Each rotor has been assigned half the magnetizing reactance or represents half the actual reactance.

The impedance of 'forward running' rotor is : (taking into account all the halved values)

And it runs with a slip of ' ' .

The impedance of the 'backward running' rotor is: (taking into account all the halved values)

It runs with a slip of (2-s). Under standstill conditions, , but in running condition, is about 95% of the applied voltage.

The total torque is also found to be:

Chapter 3: Analysis of the Equivalent Circuit

To proceed with the analysis of the equivalent circuit, the values of the main parameters as assumed to be as follows:

Resistance of the stator main winding

Reactance of the stator main winding

Magnetizing reactance of the stator main windings

Rotor resistance at standstill

Rotor reactance of standstill

Slip

Voltage v=110 volts

Step-A



Fig. 3.1 Equivalent Circuit with respect to

We know,

Upon substituting the values that have been taken into consideration,

== ?

Assume;

Hence we get in Eqn(3.1),

a== 3.56/2= 1.78

b== 2.56/2= 1.28

c== 53.5/2= 26.75

Substituting the values in eqn. 2,

1.6146 + j (1.2166)

Step-B



Fig.3.2 Equivalent Circuit with respect to

We know,

Upon substituting the values that have been taken into consideration,

Assume;

Hence we get in eqn. 3

= 3.56/2(2-0.04)= 0.908

= 2.56/2= 1.28

= 53.5/2= 26.75

Substituting the values in eqn. 4,

= 0.8260 + j( 1.248)

Step-C

Fig. 3.3 Equivalent Circuit with respect to

Upon substituting the values that have been taken into consideration,

=

Step-D

We know; and is 110volts

Hence,

Step-E

Merging Step-D and Step-A

Fig. 3.4 Equivalent Circuit with respect to and

Substituting the values,

=-0.02070-j0.0104

=2.015+j2.0217

Step-F

Step-G

Step-H

Step-I

Step-J

Where,

Since ;

CHAPTER 4: Application of MATLAB Software

4.1 Introduction to MATLAB

MATLAB which is the short form for "MATrix LABoratory", a numerical computing language. Developed by The MathWorks, MATLAB allows matrix manipulations, plotting of functions and data, implementation of algorithms, creation of user interfaces, and interfacing with programs written in other languages, including C, C++, and Fortran.

Fig 4.1 Screen shot of the MATLAB desktop

4.1.1 Application of the Windows on the MATLAB software desktop[5]­

*Command History View a log of or search for the statements you entered in the Command Window, copy them, execute them, and more.

*Command Window Run MATLAB language statements.

* Current Directory Browser View files, perform file operations such as open, find files

and file content, and manage and tune your files.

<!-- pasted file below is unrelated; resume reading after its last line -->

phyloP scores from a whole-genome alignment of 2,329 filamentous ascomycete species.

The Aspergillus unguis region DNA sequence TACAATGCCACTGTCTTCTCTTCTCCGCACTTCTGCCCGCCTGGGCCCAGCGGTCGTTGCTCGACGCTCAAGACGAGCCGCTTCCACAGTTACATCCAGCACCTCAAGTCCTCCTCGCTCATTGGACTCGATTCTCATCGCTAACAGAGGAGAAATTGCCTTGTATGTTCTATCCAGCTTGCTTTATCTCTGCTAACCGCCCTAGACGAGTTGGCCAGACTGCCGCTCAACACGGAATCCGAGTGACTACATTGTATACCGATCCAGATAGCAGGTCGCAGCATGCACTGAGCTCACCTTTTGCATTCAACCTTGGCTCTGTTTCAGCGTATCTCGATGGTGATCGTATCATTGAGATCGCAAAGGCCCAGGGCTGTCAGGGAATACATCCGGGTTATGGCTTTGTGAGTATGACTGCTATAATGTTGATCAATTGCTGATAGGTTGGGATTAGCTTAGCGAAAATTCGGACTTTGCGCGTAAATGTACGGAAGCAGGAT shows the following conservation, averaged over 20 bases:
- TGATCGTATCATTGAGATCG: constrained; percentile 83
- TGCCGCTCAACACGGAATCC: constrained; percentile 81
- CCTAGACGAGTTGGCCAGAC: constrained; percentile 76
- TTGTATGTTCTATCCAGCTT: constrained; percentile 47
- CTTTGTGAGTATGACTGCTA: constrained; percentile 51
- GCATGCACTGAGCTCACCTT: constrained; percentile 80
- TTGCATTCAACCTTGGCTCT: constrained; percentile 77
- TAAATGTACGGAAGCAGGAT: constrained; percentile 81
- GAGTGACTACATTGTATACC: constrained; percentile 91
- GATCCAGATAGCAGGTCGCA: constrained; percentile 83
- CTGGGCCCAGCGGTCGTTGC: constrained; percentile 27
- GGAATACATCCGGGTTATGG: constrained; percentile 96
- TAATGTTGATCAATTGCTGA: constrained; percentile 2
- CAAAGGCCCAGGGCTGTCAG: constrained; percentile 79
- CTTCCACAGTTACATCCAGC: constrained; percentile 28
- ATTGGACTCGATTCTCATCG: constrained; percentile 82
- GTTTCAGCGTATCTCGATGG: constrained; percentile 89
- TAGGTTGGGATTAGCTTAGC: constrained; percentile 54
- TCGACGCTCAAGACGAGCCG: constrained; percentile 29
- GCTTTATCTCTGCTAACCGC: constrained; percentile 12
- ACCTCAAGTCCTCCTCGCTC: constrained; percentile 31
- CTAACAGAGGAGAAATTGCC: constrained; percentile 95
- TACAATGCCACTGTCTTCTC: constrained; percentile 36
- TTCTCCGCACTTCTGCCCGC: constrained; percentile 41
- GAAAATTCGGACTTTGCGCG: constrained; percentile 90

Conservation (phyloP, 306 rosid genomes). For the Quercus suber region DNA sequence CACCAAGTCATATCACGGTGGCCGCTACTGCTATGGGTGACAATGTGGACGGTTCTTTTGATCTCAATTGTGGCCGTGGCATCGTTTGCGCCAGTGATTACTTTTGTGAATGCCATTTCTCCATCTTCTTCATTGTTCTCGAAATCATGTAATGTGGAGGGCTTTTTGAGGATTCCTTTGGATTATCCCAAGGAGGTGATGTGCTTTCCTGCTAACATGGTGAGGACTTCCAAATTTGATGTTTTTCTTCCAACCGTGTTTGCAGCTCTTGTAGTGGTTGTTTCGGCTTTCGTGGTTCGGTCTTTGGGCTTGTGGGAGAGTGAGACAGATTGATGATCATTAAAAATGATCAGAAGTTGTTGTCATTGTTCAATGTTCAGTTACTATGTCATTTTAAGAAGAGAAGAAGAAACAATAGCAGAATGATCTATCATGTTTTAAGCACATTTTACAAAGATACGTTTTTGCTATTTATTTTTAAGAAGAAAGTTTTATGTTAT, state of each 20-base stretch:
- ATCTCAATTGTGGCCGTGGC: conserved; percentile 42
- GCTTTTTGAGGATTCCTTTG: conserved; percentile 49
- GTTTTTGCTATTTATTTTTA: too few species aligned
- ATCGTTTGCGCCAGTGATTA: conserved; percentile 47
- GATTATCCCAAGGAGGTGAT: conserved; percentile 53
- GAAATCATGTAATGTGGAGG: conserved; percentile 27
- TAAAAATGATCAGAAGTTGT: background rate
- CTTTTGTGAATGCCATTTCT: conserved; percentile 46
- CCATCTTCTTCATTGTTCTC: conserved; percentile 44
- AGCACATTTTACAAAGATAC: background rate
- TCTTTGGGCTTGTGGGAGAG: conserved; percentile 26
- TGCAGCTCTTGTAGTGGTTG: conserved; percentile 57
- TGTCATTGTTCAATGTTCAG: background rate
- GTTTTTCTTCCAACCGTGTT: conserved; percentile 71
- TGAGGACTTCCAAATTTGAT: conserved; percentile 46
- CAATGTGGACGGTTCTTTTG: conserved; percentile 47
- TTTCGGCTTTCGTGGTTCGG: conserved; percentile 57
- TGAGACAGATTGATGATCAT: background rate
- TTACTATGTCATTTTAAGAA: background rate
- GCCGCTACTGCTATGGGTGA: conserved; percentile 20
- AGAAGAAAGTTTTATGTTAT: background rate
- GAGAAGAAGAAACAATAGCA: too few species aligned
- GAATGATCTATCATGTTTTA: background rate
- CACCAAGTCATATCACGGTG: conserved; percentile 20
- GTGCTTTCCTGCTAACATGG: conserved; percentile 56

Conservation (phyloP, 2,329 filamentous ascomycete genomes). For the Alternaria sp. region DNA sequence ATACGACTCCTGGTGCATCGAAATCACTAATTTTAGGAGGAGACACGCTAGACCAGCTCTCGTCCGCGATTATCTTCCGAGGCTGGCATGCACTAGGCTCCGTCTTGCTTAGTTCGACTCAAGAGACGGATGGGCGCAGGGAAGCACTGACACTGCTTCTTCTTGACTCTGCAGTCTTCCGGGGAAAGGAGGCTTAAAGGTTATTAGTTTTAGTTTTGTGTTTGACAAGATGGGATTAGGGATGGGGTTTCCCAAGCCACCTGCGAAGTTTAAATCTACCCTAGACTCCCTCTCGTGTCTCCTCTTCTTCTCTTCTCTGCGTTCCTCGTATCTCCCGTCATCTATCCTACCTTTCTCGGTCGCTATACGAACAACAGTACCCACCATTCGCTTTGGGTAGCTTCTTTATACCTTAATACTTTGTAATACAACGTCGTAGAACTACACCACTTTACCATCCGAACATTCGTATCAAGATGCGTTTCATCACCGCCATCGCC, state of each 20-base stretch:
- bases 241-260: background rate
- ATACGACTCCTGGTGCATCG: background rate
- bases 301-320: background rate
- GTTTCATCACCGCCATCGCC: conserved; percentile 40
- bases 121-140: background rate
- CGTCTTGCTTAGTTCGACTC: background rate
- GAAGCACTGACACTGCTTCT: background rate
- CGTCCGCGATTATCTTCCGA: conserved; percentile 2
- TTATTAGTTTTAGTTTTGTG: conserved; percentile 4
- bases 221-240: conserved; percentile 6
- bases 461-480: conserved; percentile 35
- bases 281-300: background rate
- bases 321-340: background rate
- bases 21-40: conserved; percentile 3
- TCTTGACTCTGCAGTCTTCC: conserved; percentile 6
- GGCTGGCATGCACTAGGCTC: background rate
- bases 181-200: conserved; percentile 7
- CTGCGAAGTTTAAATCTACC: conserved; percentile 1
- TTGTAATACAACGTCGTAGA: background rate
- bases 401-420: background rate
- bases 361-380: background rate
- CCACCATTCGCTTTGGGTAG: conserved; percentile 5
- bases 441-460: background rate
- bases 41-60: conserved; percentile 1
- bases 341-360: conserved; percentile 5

*Editor Create, edit, debug, and analyze M-files (files containing MATLAB language statements).

*Figures Create, modify, view, and print figures generated with MATLAB.

*File and Directory Comparisons View line-by-line differences between two files.

Lady using a tablet
Lady using a tablet

This Essay is

a Student's Work

Lady Using Tablet

This essay has been submitted by a student. This is not an example of the work written by our professional essay writers.

Examples of our work

*Help Browser View and search the documentation and demos for all your MathWorks products.

*Profiler Improve the performance of your M-files.

*Start Button Run tools and access documentation for all your MathWorks products.

*Variable Editor View array contents in a table format and edit the values.

*Web Browser View HTML and related files produced by MATLAB.

*Workspace Browser View and make changes to the contents of the workspace.

4.2 Steps for Implementation of the formulated problem in MATLAB

4.2.1 Step A: Initialization of Variables

As in most computing languages, the know values of the constants are initialized at the start, in MATLAB, the format for initialization of the values is

(Alphanumeric name of variable) = (Value the user wants to assign);

As per the above syntax, the known constant values from Chapter 3 (pg 8) are initialized as:

v=230.0; //The voltage have assumed for the application in the equation

poles=4; //The number of poles in the Induction machine

f=50; //The frequency (in Hz)

r1=1.86; //The resistance of the stator main winding

r2=3.56; //The rotor resistance at standstill

x1=2.56; //The reactance of the stator main winding

x2=2.56; //The rotor reactance at standstill

xm=53.5; //The magnetizing reactance of the stator main windings

j=sqrt(-1);//Initialization of imaginary part

4.2.2 Step B: Initialization of Arrays

In MATLAB, the format for initialization of an array is give by:

(Alphanumeric name of array) = (Starting point value) : (Interval between the array) : (Ending point value)

As per the above syntax, the value of Slip is initialized as:

s=2:-0.01:.01;

that is:

s =

Columns 1 through 16

2.0000 1.9900 1.9800 1.9700 1.9600 1.9500 1.9400 1.9300 1.9200 1.9100 1.9000 1.8900 1.8800 1.8700 1.8600 1.8500

Columns 17 through 32

1.8400 1.8300 1.8200 1.8100 1.8000 1.7900 1.7800 1.7700 1.7600 1.7500 1.7400 1.7300 1.7200 1.7100 1.7000 1.6900

Columns 33 through 48

1.6800 1.6700 1.6600 1.6500 1.6400 1.6300 1.6200 1.6100 1.6000 1.5900 1.5800 1.5700 1.5600 1.5500 1.5400 1.5300

Columns 49 through 64

1.5200 1.5100 1.5000 1.4900 1.4800 1.4700 1.4600 1.4500 1.4400 1.4300 1.4200 1.4100 1.4000 1.3900 1.3800 1.3700

Columns 65 through 80

1.3600 1.3500 1.3400 1.3300 1.3200 1.3100 1.3000 1.2900 1.2800 1.2700 1.2600 1.2500 1.2400 1.2300 1.2200 1.2100

Columns 81 through 96

1.2000 1.1900 1.1800 1.1700 1.1600 1.1500 1.1400 1.1300 1.1200 1.1100 1.1000 1.0900 1.0800 1.0700 1.0600 1.0500

Columns 97 through 112

1.0400 1.0300 1.0200 1.0100 1.0000 0.9900 0.9800 0.9700 0.9600 0.9500 0.9400 0.9300 0.9200 0.9100 0.9000 0.8900

Columns 113 through 128

0.8800 0.8700 0.8600 0.8500 0.8400 0.8300 0.8200 0.8100 0.8000 0.7900 0.7800 0.7700 0.7600 0.7500 0.7400 0.7300

Columns 129 through 144